Graben (The Ditch) in Vienna - viewed (north-west) towards Kohlmarkt (The Coal 
Market). Further on in the background and a little to the right lies Tiefer Graben
(The Deep Ditch) where Beethoven had an apartment (nr. 10, Greinischer Haus) 
from January 1800 to spring 1801. Mozart also once had an apartment there
 (nr. 18). Today the street ends in Concordia Platz towards north-east. 

I was about ten years old when he took me to see Beethoven - it was a day that I both dreaded and looked forward to - the day when should finally meet the admired master. Even today it stands before me in the most vivid manner. It was winter [probably February 1801] when my father, Krumpholz and I left Leopoldstadt where we lived and drove to the inner part of Vienne to the street called Tiefer Graben and ascended an endless amount of stairs to the fifth or sixth floor [in fact Beethoven only lived on the fourth floor - but to young Carl it must have been an endless journey] where a rather disorderly servant opened the door and announced us to Beethoven. The room was a total mess; papers, pieces of clothes were lying all over, some trunks, bare walls and there was hardly a chair except for the rickety one at the Walter piano (this piano being the best in Vienna at that time).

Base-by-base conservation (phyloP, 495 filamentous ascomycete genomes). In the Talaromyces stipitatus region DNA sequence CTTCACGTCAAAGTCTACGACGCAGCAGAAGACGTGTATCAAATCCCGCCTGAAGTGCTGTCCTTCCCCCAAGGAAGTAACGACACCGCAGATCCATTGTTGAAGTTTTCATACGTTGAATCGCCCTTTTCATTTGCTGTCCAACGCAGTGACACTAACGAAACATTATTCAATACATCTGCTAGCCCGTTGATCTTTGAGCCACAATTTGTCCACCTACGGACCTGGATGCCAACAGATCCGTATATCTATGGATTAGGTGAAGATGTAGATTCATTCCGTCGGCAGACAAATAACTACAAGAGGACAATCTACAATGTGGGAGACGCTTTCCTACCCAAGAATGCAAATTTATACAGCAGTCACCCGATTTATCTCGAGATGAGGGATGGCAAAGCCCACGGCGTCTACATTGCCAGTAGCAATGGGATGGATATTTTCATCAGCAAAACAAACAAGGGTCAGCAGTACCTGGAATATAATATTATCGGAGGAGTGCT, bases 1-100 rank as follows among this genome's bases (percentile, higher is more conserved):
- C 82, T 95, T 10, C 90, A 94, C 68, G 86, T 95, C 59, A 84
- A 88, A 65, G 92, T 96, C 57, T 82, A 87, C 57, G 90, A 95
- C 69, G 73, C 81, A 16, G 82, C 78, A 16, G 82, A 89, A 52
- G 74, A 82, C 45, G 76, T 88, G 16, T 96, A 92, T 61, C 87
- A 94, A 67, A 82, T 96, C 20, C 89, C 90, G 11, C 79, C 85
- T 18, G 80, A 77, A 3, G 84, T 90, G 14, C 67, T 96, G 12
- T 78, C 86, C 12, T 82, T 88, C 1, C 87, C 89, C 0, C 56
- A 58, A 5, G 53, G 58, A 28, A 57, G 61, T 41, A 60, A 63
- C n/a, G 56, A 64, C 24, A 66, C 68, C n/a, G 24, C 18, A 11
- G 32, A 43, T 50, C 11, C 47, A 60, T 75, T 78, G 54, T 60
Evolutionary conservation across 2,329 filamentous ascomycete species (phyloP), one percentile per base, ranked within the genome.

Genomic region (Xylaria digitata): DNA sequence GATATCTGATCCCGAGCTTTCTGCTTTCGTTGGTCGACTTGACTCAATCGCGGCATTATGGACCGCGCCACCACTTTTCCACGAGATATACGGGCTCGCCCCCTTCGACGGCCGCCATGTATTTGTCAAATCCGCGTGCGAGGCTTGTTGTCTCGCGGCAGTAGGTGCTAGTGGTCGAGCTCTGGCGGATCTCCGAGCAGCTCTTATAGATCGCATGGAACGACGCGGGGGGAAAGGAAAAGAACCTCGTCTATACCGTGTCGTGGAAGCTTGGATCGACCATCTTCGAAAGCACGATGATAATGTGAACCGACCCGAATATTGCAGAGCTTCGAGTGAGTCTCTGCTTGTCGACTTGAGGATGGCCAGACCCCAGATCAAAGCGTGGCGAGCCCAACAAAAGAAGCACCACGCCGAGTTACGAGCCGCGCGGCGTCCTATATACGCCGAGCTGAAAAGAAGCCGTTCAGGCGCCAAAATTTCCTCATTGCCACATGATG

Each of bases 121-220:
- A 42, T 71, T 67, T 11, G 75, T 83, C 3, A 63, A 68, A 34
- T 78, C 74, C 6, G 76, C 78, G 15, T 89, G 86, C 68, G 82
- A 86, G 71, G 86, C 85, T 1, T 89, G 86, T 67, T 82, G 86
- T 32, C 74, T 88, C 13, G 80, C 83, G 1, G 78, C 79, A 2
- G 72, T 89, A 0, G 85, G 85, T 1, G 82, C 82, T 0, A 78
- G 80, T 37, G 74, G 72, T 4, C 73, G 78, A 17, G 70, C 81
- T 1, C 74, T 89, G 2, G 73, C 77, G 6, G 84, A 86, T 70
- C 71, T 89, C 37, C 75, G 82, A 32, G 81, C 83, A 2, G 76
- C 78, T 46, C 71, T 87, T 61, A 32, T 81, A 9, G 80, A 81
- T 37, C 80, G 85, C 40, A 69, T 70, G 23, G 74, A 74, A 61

Viennese Walter piano from 
about Beethoven's time - in 
   fact this one was Mozart's    

In the room about 6 or 8 persons were assembled - among them the two Wranitzky brothers, [Franz Xaver] Süssmayr [who completed Mozart's Requiem], Schuppanzigh and one of Beethoven's brothers. Beethoven himself was wearing a dressing gown made of some longhaired darkish gray material and trousers that matched. He reminded me of Robinson Crusoe of whom I was reading at that time - his hair was coal black - cut like emperor Titus' - and it stood unkempt out in all directions from his head. He had not shaved for several days which made his already brown face look even darker. With my childish quick perception I at once noticed that in his ears were cotton wool that had been soaked in some yellow fluid. But at this moment there were no obvious signs of his coming deafness.

I was as once urged to sit down at the piano and play but I dared not start with one of his compositions so I played Mozart's great C major concerto
(nr. 25  KV. 503). Beethoven at once gave me his whole attention and in the places where I only played accompanying passages he joined in and played the orchestral melody with his left hand. His hands were very hairy and the fingers very thick at the ends.